The people who love sports and works on a repetitive schedule and workouts can damage the joints including the wrists. In some cases, people who are playing sports are at a higher risk of having wrist fracture.

Elderly patients

The degenerative disease can be a risk of having the pain in the joints of the body. They can have a brittle bone in the wrist, leading to a greater risk of having a fracture.

5Complications

A broken or Wrist Fractures may have complications, which are rare. However, these include:

OsteoarthritisFractures that extend into the joint can cause arthritis in the future. If the wrist or hand starts to hurt or become inflamed years after the fracture, seek medical attention.

Stiffness, disability and aching – Stiffness and pain in the affected area usually go away after the cast is removed. However, in some people, the stiffness and pain may persist long after. You might be recommended to undergo physical therapy.

Blood vessel or nerve damage – When there are a Wrist Fractures due to trauma, it can affect the surrounding nerves and blood vessels. If you feel numbness in the hand long after the cast has been removed, you may need to see a doctor.

6Diagnosis

An X-ray is the best way to diagnose a wrist fracture. Also, a combination of imaging tests like an X-ray and physical assessment is important. If you have sustained fall and is experiencing the symptoms stated above, you may need to visit an urgent care or the emergency room.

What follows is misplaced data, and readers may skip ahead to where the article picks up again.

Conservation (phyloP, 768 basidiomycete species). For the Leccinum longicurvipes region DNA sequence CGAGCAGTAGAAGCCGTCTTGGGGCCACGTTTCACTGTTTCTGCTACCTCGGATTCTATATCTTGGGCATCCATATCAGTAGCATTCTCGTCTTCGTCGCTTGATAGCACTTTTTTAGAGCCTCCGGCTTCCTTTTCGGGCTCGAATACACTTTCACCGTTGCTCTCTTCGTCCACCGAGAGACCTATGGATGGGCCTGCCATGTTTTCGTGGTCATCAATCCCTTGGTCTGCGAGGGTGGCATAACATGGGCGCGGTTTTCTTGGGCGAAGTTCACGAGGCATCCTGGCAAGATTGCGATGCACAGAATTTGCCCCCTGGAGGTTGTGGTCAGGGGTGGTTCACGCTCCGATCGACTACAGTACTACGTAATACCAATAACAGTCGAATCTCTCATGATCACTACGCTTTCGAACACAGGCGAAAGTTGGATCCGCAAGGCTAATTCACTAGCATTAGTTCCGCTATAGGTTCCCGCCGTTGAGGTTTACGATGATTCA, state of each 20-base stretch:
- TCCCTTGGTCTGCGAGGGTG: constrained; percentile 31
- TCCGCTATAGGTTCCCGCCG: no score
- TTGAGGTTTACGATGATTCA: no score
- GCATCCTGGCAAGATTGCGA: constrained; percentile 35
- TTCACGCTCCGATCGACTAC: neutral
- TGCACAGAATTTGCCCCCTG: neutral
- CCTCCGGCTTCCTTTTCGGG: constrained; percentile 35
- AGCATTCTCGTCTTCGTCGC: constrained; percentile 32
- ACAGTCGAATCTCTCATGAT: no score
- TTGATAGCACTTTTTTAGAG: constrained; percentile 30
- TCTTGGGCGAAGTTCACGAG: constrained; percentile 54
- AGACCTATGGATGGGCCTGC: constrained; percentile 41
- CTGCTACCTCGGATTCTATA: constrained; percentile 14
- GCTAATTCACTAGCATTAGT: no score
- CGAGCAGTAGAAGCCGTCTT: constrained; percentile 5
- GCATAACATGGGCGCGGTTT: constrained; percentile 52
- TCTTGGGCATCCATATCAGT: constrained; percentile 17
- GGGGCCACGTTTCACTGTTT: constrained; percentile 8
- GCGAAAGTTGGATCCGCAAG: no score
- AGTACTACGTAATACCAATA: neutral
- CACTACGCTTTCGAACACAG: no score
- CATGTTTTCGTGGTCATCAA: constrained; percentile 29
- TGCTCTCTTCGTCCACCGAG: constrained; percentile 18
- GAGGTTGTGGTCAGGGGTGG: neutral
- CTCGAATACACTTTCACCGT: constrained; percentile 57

It is important to perform an X-ray scan to show the various angles and assess if there are broken bones in the area. If the X-ray cannot provide the needed information and images, the doctor can request for computed tomography (CT) scan or a magnetic resonance imaging (MRI) scan.

It is critical to know the severity of the condition and the extent of the injury so proper treatment will be provided. When there is inappropriate treatment, it can lead to the loss and damage of the wrist.

7Treatment

During a fall, it is important not to touch the broken bone. Visit a doctor immediately.
If the bone ends of the bones are not aligned, or they were displaced, the doctor needs to manipulate the pieces back into their original position in a procedure called reduction. The doctor may put a cast to keep the bones in place and wait for the body’s natural healing process to fuse the bones back together.

Here are the common treatments for a Wrist Fractures:

Immobilization – Restricting the movement of the fractured bone is important to promote faster and proper healing. The doctor may apply a splint or a cast. You may need to put the hand above the heart level to reduce pain and inflammation.

Drugs – Medicines are prescribed the reduce pain and swelling. The doctor may recommend you to take over-the-counter pain medicines. Usually, non-steroidal anti-inflammatory drugs are prescribed because they target both inflammation and pain.

When there is an open fracture, the doctor may recommend taking antibiotics to prevent infection in the area and to prevent the bacteria from entering the bone.